How Did We Get Here?
Eighteen months ago, investment grade bond funds were yielding less than 2% whereas recently they have been yielding closer to 6%. The dramatic jump in rates is largely the result of the U.S. Federal Reserve’s actions to combat inflation, which can quite conservatively be considered the most aggressive Fed rate increase cycle of the past thirty years. Consumers and investors have had reason to be concerned: in addition to dealing with the rising cost of basic goods and services, those in the market for a home or vehicle have been confronted with skyrocketing financing costs and interest rates on credit cards have increased, piling on the pain for those who carry balances from month to month.
On top of all that, bond values fall in response to rising rates, and the corresponding decline in bond prices has been equally dramatic and painful. Those with bond investments have endured declines in a portion of their portfolio that generally doesn’t experience considerable volatility. We are all familiar with fluctuating values in our investment portfolios because it happens every day. Investment values are influenced by many variables and sometimes they go down unexpectedly, but we trust that investments with a good intrinsic value will recover and grow to new heights in the long run. That trust can be challenged, however, when economic uncertainty, geopolitical risk and other investment headwinds blow strongly, as is the case this year.
The Benefits of Higher Interest Rates
You might be thinking: inflation has started cooling but the values of some of my bond investments are still in the red, so why is this a good thing?
Unlike when equity investments go down, when faith is tested and the timing of a rebound unknown, bonds offer a clearer view of recovery in the form of increased income. The amount of income, or yield, you receive from your bond portfolio reflects prevailing interest rates over time. Now that interest rates have risen, bond investors are in a position to collect more income than prior to the rate rise, and that increased income will help to recover lost principal faster and boost total return over longer periods of time.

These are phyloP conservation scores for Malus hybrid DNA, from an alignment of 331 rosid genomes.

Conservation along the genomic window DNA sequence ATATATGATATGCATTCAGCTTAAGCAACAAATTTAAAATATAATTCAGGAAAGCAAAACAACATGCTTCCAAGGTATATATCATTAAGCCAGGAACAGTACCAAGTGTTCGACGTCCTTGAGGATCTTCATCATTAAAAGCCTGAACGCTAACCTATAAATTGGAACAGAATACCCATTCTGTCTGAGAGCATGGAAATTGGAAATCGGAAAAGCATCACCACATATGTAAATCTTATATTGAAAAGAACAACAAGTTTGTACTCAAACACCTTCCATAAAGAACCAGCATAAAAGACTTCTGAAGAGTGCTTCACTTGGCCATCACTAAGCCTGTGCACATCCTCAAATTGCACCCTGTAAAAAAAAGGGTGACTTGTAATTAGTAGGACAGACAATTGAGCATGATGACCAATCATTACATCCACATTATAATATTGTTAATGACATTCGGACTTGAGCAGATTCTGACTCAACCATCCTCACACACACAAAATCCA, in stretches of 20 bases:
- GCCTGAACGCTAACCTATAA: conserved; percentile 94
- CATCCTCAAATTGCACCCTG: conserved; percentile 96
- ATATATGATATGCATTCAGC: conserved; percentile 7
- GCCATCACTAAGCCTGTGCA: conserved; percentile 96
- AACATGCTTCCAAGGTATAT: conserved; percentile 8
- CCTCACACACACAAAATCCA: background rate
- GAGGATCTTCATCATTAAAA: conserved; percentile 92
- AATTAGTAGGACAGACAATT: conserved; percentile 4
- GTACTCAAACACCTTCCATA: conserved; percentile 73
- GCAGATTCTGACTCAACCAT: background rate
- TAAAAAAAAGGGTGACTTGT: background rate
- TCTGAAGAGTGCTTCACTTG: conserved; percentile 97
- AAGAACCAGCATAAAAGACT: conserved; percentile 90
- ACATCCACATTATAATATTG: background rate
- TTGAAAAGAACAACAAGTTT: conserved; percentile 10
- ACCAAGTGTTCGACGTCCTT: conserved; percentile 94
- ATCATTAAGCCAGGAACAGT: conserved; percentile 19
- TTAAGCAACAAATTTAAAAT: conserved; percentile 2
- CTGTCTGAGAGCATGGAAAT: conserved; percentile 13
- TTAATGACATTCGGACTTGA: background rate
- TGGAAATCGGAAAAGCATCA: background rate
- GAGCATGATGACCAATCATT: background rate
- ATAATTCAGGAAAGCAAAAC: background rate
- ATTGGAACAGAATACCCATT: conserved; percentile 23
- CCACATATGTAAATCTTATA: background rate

If you’re a long-term investor, like the vast majority of people who save so they can enjoy a financially independent retirement, then the rise in interest rates has actually been a positive development. We’re investors too, so we recognize how uncomfortable it can be when investments go down. Most investments tend to be volatile in short periods of time, but we construct portfolios for the long-term since most of us have long time horizons (for some, those time horizons even include the next generation).
So you could say we’re optimistic for the future, and that this short-term pain can lead to long-term gain. Instead of muddling along with sub-2% bond yields, the fixed income allocation in portfolios can now actually provide a meaningful stream of income which is beneficial for many reasons: higher income means you may need to draw less from principal if you’re making regular portfolio withdrawals; it takes pressure off of the equity side of the portfolio which previously had to outperform to make up for low bond yields; and it leaves bonds in an even better place to protect against a recession and/or poor equity markets.
What’s Next for Bonds and Interest Rates?
Interest rates, of course, will not go up indefinitely. There may be higher rates ahead, but at some point, the interest rate cycle will peak. If rates stay elevated, the yield on bond funds will rise over time to match the peak yields. If rates decrease, bond fund yields will begin to fall, but the value of existing bonds will appreciate, and bond fund values will rise again.
While the decline in the value of bond funds in a rising rate environment is painful, it sets up an opportunity for those same funds to produce a much higher total return in the long run.
The views expressed represent an assessment at a specific point in time, are opinions only and should not be relied upon as investment advice regarding investments, strategies, sectors or markets in general.
The above commentary has been obtained from sources we believe are reliable, but we cannot guarantee their accuracy or completeness. Past performance is no guarantee of future results. This is not a complete analysis of every material fact. All expressions of opinion are subject to change without notice.
The information contained in this document does not constitute the rendering of legal, accounting, or other professional advice or opinions on specific facts or matters. Talk to your financial advisor before acting on information in this document.